With the ever-increasing demand for healthcare, it’s more important than ever to have well trained nursing staff that help get the job done. One area that has seen a particular surge in demand is the need for nursing assistants, specifically CNAs.
What exactly is a CNA?
Well, for starters, the title of ‘CNA’ is short for ‘Certified Nursing Assistant’. Unlike many other careers in the healthcare sector, CNAs do not require a license to practice their trade. However, intensive training, followed by passing a certification exam is typically required before an individual can use the CNA designation.
In general, a CNA carries out general patient treatments under the guidance of a Licensed Practical Nurse (LPN) or Registered Nurse (RN). Although restricted by law to only carrying out basic functions, the job of a nursing assistant will also put them in direct contact with patients. Therefore, CNA accreditation is important in ensuring patients get a certain standard of quality care and attention from the nursing staff.
Other terms that are sometimes used synonymously with the title of CNA include home health aides or patient care assistants. Regardless of the title, these nursing aides, upon certification, are qualified to be effective in a wide variety of settings ranging from hospitals and nursing centers to assisted living facilities and personal residences. The job of a CNA can be challenging at times, but it is also fulfilling and is commonly seen as a great stepping-stone to getting a more advanced job position in the health care field.
CNA and the Nursing Industry
CNA education and learning continues to grow in accessibility, as the need for health aides is quite robust. Indeed, current market trends project a 26% job growth for Certified Nursing Assistants up to the year 2016.
Across the States, many hospitals experience elevated CNA turnover levels as a result of individuals constantly leaving the role to advance their career in nursing, or going back to school for further qualifications. This is yet another significant factor in the high demand for newly qualified nursing assistants.
Registered Nurses and CNAs generally are subjected to similar stresses in the work environment. Due to this, aspiring nursing assistants have to make sure they develop effective work habits right from the outset of their CNA education and practical training.
A CNA’s Duties
As mentioned earlier, a CNA is generally delegated by LPNs or RNs in the completion of tasks. One of the more common duties involves basic bedside care. CNA-to-patient interaction can sometimes be a sensitive process, which is yet another reason why proper training and certification is crucial for legal reasons.
When it comes to role, CNA training is different from orderlies and medical assistants. Orderlies are responsible for taking care of equipment servicing, wheelchair issuance and other daily operations. Medical aides work directly under the doctor; however, in contrast to nursing assistants, they don’t have the need for any official certification.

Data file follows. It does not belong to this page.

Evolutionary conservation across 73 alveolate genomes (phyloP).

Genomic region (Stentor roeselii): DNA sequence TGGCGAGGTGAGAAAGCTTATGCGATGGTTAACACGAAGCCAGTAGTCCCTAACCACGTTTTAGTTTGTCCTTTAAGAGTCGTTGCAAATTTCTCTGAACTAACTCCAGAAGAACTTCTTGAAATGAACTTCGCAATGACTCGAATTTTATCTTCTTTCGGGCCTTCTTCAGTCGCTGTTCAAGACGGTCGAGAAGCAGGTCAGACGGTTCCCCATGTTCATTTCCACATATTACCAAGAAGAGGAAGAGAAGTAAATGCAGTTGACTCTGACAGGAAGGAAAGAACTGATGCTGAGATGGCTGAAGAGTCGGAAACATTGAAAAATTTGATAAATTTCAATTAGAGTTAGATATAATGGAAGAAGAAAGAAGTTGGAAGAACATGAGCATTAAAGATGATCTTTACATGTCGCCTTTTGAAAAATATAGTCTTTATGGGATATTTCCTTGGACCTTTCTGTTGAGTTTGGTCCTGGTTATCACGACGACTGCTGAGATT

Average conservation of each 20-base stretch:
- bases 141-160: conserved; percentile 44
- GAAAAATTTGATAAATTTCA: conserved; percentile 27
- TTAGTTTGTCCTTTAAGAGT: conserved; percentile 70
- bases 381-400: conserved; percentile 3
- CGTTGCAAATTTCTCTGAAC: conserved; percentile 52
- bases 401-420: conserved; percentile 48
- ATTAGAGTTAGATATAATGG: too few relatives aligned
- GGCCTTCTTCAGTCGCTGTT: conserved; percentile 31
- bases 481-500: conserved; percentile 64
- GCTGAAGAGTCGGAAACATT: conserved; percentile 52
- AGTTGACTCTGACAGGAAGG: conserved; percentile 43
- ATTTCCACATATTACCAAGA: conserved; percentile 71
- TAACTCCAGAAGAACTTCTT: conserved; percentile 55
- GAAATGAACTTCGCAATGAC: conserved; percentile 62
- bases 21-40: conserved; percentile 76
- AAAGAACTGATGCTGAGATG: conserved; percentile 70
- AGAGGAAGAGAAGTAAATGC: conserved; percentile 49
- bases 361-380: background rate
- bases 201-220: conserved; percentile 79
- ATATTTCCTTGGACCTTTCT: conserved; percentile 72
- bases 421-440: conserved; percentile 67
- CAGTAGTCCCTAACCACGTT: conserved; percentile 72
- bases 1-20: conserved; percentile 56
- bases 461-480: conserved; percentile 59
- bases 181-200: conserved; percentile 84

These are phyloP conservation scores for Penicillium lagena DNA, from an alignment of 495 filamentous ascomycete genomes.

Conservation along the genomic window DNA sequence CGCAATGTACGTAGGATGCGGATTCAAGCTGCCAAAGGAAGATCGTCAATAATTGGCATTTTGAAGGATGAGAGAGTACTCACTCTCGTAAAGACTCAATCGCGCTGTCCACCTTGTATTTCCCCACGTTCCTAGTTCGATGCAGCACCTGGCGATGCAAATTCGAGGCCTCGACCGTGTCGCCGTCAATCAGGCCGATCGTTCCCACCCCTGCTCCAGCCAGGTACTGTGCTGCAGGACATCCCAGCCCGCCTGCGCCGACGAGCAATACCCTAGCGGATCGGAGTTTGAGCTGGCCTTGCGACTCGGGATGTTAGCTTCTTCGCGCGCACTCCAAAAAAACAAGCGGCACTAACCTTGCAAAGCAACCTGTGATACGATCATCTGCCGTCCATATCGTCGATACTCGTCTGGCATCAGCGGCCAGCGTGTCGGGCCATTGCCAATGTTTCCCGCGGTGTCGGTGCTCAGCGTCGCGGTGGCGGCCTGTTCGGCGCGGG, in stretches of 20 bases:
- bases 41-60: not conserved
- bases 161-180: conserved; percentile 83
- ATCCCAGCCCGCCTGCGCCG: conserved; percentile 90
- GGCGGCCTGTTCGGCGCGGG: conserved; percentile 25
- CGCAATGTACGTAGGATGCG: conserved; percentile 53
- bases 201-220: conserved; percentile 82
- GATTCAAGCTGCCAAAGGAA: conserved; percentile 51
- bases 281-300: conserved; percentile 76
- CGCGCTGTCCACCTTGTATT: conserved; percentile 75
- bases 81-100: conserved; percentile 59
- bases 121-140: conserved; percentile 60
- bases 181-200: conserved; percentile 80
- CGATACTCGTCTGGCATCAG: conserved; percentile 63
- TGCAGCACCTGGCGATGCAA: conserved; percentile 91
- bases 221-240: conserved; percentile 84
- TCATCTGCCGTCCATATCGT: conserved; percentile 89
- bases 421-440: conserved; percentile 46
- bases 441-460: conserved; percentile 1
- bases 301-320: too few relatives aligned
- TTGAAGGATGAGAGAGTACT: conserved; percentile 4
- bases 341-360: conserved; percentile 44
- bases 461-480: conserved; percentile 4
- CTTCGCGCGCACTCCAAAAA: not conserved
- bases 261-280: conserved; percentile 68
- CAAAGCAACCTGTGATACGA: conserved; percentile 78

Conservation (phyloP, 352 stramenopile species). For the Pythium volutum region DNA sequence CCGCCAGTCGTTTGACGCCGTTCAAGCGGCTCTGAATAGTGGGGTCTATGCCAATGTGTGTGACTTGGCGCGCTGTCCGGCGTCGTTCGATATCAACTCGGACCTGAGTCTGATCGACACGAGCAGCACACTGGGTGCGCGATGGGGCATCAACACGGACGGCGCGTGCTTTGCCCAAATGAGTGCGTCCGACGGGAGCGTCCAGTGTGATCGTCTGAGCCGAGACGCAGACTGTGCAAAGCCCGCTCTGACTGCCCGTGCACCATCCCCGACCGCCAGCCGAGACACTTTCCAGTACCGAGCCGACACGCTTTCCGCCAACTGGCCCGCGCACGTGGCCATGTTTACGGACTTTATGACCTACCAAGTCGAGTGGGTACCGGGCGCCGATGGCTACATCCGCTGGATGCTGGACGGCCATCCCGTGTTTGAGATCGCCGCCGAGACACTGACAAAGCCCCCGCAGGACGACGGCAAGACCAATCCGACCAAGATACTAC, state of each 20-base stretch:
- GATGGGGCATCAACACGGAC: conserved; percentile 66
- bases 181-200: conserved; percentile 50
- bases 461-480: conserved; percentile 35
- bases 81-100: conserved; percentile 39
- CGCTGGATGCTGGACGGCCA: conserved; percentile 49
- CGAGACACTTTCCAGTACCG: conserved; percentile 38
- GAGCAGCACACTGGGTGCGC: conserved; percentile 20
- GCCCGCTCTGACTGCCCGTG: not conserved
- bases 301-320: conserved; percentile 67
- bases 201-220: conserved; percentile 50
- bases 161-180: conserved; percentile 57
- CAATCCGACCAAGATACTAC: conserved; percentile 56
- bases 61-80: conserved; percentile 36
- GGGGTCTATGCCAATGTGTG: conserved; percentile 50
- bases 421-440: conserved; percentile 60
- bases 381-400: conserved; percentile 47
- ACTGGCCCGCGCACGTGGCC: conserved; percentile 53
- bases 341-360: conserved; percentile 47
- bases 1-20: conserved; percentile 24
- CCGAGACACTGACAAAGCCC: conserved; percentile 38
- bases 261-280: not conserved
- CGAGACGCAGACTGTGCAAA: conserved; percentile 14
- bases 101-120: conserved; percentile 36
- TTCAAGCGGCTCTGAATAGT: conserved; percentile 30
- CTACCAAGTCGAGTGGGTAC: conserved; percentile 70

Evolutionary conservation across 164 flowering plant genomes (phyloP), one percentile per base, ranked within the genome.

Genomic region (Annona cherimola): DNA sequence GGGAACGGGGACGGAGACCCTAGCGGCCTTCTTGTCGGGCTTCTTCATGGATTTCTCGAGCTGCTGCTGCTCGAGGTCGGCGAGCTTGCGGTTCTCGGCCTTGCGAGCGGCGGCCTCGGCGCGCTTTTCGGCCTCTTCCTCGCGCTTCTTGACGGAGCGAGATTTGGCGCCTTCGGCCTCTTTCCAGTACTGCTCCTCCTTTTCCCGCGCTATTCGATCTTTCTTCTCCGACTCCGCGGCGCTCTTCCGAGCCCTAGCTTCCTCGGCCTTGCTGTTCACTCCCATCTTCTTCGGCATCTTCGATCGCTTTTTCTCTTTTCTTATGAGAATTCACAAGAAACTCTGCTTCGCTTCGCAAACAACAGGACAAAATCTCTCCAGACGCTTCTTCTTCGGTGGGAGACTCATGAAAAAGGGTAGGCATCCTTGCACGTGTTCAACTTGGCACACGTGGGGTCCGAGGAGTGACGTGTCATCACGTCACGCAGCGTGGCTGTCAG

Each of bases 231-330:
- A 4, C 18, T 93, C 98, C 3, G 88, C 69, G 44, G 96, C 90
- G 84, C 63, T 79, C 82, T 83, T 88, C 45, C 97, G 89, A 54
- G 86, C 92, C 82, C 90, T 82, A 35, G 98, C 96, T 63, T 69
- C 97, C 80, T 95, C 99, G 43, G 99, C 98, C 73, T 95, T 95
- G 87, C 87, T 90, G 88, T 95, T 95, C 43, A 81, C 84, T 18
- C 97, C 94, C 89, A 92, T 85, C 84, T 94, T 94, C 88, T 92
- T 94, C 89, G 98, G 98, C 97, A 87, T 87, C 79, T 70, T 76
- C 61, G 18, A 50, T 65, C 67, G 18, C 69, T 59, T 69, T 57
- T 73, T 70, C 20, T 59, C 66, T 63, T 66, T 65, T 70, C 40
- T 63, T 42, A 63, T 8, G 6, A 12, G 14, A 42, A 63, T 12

Some of the more common accountabilities of a CNA are the following:
- Patient repositioning and turning : In order to prevent pressure ulcers amongst bed-ridden and post-operative patients, nursing assistants are usually assigned to reposition the patient every couple hours. Safety of both the patient and CNA is always a priority, so fundamental principles in proper lifting and body alignment should always be observed.
- Hygiene : To maintain the patient’s well being, nursing aides additionally aid in sustaining cleanliness regularly. Everything from shampooing to basic oral care, nursing aides are accountable for trying to keep the patients in a clean and restful state.
- Vital signs : Vital sign recording and observing are standard practices, which can be valuable to obtain a comprehensive patient assessment. Vital signs include the body temperature, breathing rate, heart rate and blood pressure.
Education and Certification
Certification comes only after an individual effectively finishes the CNA training required by state law. Dependent on your location, a State Licensing Board will need a prospective CNA to sit for and successfully pass a State certification exam. The good news is, the education period generally isn’t lengthy, and on average will last between 6 and 12 weeks. In that regard, integration into the workforce is much quicker as compared to other healthcare areas.
CNA classes online are also available for individuals that currently hold a full-time job but are looking to pursue a CNA. For people who are interested, CNA courses are generally provided by technical or vocational schools at a minimum of 75-100 hours.
Next article, we will discuss the step-by-step details on what it takes to become a CNA so stay tuned!
About the Author: Thom Bastian is a leading writer and publisher of CNA and nursing education content. Follow him on Twitter @CNATrainingU, for more information on the CNA program, including specific CNA schools as well as free CNA classes offered in your area.